"People help, it's amazing - three young guys were helping women old enough to be their mothers, it was really endearing, very sweet."
There are four weeks until the Glenworth Valley start line - complete with a rabble-rousing motivational (and faintly militant) MC. The thought crosses my mind that I ought to give it a go - it won't be as cold as New Jersey, in any event, but will I have long enough to train? "You have to do it! Do it! You won't regret it!" Windram says.
Mudder-dom seems a tall order - until Livingstone recalls one of his favourite event moments: "We watched a female double amputee finishing a course in California. She is a war veteran - it was one of the most impressive things I have ever seen."
Sign me up. Oh, and remember: "Mudders don't whine."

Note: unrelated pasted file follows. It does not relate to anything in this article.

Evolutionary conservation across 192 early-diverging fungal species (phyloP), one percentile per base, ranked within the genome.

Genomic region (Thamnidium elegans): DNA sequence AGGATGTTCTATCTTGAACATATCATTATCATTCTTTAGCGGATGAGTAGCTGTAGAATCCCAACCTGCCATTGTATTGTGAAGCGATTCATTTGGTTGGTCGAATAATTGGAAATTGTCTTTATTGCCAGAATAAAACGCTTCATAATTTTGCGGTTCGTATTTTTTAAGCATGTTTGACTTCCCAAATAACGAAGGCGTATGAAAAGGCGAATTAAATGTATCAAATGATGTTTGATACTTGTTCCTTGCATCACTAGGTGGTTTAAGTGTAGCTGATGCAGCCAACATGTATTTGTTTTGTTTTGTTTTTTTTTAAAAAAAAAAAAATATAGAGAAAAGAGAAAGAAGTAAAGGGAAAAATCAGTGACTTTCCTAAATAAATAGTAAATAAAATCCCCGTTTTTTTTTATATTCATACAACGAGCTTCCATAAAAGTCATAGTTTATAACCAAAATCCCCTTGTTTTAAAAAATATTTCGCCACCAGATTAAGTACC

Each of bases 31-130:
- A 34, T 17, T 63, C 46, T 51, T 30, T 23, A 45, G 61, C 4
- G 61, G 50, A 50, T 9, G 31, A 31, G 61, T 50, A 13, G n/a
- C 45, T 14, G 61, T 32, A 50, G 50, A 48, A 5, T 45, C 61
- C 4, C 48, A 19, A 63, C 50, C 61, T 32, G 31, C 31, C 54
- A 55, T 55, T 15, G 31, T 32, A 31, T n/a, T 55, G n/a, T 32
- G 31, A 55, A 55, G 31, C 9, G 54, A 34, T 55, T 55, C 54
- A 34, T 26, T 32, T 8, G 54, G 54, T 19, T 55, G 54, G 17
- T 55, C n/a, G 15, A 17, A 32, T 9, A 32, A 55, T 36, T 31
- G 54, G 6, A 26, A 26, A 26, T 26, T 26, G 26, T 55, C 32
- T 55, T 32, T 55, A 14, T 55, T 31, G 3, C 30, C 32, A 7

TOUGH MUDDER TIPS: FOUR WEEKS TO GO
Training: Blake Worrall-Thompson, a Bondi-based women's fitness trainer, has put together a training plan, designed to build muscle strength over four weeks until the event. "Your legs will get wet and heavy - it'll feel like you're carrying extra kilos. You need to make sure your legs are strong enough for the distance and weight, and to boost upper-body strength for the obstacles."
He advises to complete the following circuit 4 times a week:
4 flights of steps
10 bodyweight rows
1 minute plank
4 flights of steps
1 minute Romanian chair
4 flights of steps
2 minute break - then repeat all 3 more times.
After two weeks, he advises to increase the number of reps, so that the body learns to cope with fatigue. Three days before the event, stop the curcuits. Two days before, comlpete an easy 5km run. The day before, rest up.
Do it in a group: "You will need to help each other" says Windram. "It's not a race, it's not about speed."
Wear: "Anything you don't want to keep" says Windram, while Livingstone advises some well-chosen, tight-fitting threads: "Barbed wire on the 'Kiss of Mud' - obstacle 5 - has caused some wardrobe malfunctions in the past." Duly noted. Trainers will be a write-off so prepare to give them to charity clothing collectors at the finish line.